Male chick killing could end
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Every year, millions of male chicks are killed in the egg industry, because they are unable to lay eggs. They could be used for meat production, were it not for the fast growing breeds, that are used now. These bring forth better hens for egg production, but make their brothers unsuitable to become roast chicken.
The culling of male chicks has been cause for controversial discussion for many years, but now a new Canadian technology proves promising. As CBC News reports, Harry Pelissero, general manager of Egg Farmers Ontario and Michael Ngadi, professor for bio resource engineering, have developed a machine, that can sort out eggs containing male chicks before they are hatched. As soon as they are laid, the machine uses so called hyper-spectral imaging, with which it can distinguish male and female chick-cells.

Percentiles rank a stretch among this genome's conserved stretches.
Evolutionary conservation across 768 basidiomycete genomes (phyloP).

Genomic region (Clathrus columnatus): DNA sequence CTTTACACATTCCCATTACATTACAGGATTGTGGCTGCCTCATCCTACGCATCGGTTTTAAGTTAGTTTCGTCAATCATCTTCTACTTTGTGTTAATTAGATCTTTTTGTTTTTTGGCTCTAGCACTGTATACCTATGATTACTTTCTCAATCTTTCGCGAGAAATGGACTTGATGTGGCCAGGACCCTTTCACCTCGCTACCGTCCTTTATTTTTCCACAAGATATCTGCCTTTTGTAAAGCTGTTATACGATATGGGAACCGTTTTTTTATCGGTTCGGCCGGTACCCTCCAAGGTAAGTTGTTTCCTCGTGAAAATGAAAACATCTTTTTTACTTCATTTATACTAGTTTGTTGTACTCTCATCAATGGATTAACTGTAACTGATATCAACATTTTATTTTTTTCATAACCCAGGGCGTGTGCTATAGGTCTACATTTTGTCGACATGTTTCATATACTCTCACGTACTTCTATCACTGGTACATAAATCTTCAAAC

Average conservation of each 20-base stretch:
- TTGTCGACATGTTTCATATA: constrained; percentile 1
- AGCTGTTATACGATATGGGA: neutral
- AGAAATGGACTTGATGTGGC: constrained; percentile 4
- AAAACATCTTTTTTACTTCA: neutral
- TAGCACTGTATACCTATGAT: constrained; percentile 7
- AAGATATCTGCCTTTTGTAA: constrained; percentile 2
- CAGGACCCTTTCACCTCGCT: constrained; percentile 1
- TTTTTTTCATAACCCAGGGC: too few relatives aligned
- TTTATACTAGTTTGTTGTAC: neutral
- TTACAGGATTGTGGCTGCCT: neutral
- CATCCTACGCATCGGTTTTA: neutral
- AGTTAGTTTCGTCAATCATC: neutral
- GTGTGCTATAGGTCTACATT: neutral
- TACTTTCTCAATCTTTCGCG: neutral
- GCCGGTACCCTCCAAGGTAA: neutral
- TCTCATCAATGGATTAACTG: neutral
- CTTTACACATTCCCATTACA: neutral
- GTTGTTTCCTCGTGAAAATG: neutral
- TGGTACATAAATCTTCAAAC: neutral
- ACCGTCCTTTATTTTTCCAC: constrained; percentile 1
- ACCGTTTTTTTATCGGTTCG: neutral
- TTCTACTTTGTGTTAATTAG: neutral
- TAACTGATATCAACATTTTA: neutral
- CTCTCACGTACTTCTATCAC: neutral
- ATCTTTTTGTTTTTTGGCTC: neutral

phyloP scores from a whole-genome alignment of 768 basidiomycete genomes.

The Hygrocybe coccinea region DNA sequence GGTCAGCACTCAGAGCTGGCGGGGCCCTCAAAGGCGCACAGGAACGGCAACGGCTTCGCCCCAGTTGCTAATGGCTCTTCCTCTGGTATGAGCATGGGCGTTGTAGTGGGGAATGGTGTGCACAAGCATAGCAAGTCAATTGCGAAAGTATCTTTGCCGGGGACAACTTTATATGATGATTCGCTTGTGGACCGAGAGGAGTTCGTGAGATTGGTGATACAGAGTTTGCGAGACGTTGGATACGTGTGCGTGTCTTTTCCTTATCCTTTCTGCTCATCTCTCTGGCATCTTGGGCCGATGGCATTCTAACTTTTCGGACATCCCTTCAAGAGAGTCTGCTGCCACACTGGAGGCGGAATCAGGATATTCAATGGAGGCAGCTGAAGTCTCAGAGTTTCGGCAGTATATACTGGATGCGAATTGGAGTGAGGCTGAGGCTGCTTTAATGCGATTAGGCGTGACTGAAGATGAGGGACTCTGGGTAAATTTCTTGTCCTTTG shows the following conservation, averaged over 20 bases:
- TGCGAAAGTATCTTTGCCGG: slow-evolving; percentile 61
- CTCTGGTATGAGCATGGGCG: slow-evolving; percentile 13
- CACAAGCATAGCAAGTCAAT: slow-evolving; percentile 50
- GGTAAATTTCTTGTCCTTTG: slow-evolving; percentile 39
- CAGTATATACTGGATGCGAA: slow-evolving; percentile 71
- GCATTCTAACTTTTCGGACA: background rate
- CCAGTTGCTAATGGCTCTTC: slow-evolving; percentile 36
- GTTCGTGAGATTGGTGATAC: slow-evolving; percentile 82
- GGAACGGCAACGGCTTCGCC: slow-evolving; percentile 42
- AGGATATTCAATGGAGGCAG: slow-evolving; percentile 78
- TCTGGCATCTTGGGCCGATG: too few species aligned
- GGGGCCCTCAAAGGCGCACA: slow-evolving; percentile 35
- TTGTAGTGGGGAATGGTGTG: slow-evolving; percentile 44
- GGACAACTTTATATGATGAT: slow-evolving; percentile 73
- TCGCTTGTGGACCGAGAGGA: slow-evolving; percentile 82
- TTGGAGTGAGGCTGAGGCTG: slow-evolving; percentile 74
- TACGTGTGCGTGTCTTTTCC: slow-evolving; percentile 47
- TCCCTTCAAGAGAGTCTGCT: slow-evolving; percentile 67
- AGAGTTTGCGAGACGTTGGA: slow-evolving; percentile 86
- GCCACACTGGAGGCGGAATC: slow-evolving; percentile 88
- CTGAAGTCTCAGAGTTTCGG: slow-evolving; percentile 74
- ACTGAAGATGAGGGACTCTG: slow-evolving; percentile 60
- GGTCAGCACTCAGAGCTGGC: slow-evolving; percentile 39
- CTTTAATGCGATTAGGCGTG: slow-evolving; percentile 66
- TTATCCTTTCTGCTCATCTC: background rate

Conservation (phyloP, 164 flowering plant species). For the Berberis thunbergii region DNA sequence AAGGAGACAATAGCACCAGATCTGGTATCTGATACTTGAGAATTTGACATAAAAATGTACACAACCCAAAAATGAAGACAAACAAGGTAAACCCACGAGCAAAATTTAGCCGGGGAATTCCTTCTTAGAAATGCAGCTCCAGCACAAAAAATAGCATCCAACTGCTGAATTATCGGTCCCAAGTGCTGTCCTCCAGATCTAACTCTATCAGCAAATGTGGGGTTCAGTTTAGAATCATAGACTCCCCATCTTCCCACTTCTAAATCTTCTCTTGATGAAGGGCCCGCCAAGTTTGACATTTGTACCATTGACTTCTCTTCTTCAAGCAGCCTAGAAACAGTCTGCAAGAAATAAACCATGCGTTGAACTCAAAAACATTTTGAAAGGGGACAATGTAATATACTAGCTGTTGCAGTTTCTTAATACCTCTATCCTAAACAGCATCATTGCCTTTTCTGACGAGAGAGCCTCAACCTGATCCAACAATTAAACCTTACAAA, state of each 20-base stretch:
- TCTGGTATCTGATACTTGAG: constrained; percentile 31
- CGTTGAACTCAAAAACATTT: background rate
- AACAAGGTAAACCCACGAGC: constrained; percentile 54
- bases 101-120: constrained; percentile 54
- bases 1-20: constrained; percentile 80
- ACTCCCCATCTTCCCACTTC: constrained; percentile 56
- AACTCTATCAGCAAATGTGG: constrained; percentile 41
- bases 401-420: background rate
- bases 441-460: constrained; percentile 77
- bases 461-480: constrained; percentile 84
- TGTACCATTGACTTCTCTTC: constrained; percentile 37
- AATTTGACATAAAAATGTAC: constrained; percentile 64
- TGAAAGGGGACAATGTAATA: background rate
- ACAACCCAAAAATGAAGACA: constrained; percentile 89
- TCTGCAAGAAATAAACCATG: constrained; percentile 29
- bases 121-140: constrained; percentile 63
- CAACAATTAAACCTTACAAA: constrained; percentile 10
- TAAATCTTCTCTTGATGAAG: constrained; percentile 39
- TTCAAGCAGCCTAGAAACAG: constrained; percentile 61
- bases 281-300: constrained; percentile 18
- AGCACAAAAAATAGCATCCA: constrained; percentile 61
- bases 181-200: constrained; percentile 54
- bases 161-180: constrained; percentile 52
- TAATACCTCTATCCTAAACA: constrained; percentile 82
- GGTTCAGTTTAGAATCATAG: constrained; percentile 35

"We're now at a stage where we're going to take it into commercialization and work on speed," Pelissero said. "And that we hope to have done by spring of next year, and then we can start taking some orders.”
If the machine comes to use on a large scale, the brothers of egg-laying hens could land on a plate after all – as eggs.